Since ETFs and mutual funds seem similar, it’s easy to think either, or both, would work well in your retirement plan. But we recommend mutual funds over ETFs for retirement investing. Here’s why:
1. Mutual funds are made for long-term investing.
To build wealth for retirement, you need to select your investments for the long term. Mutual funds are a great way to do this. Once you choose your funds, you want to leave them alone for 10, 15, 20 or more years—as long as they continue to perform well.
On the other hand, ETFs are traded like stocks (during the day, not after the markets close). That means investors can try to time the market, buying and selling ETFs for short-term gains and quick cash.
Let’s look at the numbers. A Fidelity study showed the impact of selling when the market gets rocky versus staying invested for the long haul. On average, those who sold their stocks during the 2008 market turmoil and then reinvested that money gained 6.1% back after 18 months. But those who fought the panic and stayed put gained an average of 21.8% over that same timeframe.1
2. ETFs are not fee-free.
ETFs can be paid for in multiple ways: They can have operating costs—sometimes with transaction costs on top of that—or they can be in a fee-based account. Since most retirement investing is done through monthly contributions, those operation and transaction fees can quickly eat into your returns if you’re charged every month you add to your investment.
While ETFs usually carry lower fees than many mutual funds, you lose the personal touch that comes from working with a professional. Believe us, it helps to have an investment professional in your corner to help you pick and choose your investments!
3. Choosing the right mutual funds can help you outperform the market.
Using an ETF to mimic a market index (like NASDAQ or the Dow Jones Industrial Average) sounds like a great idea. Over the long term—30 years or more—the S&P 500 Index averages 10–12% growth.2 So, it’s a good plan, right? Hold up! In reality, there are better options. We don’t want you to settle for average. We want you to aim for what’s best.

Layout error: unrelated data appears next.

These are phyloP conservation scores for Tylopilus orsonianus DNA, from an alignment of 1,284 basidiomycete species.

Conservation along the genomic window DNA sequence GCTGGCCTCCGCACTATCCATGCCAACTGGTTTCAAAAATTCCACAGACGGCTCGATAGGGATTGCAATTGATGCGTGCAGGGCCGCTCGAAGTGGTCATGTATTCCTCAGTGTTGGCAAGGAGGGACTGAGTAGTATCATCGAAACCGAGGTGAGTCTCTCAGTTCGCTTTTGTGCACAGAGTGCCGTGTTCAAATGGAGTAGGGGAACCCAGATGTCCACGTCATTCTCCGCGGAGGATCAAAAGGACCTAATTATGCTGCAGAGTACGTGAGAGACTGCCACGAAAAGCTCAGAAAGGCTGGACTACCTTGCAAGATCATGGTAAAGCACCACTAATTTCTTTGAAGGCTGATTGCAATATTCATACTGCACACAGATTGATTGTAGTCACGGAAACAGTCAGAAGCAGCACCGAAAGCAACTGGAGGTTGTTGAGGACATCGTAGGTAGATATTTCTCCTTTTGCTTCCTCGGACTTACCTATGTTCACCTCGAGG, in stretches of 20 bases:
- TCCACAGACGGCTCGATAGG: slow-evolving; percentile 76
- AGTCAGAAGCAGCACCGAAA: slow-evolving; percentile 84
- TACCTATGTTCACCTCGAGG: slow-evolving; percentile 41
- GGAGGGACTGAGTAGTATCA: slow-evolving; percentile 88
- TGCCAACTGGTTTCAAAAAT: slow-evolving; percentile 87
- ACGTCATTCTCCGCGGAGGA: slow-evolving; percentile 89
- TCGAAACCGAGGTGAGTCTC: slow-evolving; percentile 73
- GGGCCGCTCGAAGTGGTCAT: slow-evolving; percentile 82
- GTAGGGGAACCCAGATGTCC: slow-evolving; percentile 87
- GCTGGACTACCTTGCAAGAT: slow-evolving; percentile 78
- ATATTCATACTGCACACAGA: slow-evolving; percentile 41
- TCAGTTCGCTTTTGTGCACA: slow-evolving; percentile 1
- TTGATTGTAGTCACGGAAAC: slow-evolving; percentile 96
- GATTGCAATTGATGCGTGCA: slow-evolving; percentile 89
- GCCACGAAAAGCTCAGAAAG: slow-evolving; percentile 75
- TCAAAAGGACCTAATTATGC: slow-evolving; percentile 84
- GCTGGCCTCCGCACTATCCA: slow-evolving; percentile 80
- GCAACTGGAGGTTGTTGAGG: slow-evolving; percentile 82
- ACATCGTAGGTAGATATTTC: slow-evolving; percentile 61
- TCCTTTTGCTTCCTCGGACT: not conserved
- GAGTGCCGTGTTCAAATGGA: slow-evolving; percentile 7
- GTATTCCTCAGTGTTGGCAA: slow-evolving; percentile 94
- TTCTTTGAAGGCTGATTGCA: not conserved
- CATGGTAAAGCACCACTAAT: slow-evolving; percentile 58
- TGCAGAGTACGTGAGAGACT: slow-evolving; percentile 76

If you like the idea of passive investing—leaving an investment alone for a long time—then an index mutual fund (a fund made up of stocks within a particular market index) will allow you to "invest in" an index (or the companies within an index) without paying the common brokerage fees of an ETF. And you avoid the temptation to day trade or jump out of the market when it dips.
Even better than an index mutual fund is a growth stock mutual fund—it can actually beat the stock market’s average. That’s the job of investing experts who manage a mutual fund’s investments. And they know what they’re doing.
Work With an Investment Professional
You can find a knowledgeable financial advisor through the SmartVestor program’s nationwide network of investing professionals. They’re committed to educating and empowering you to make the best decisions possible for your retirement future.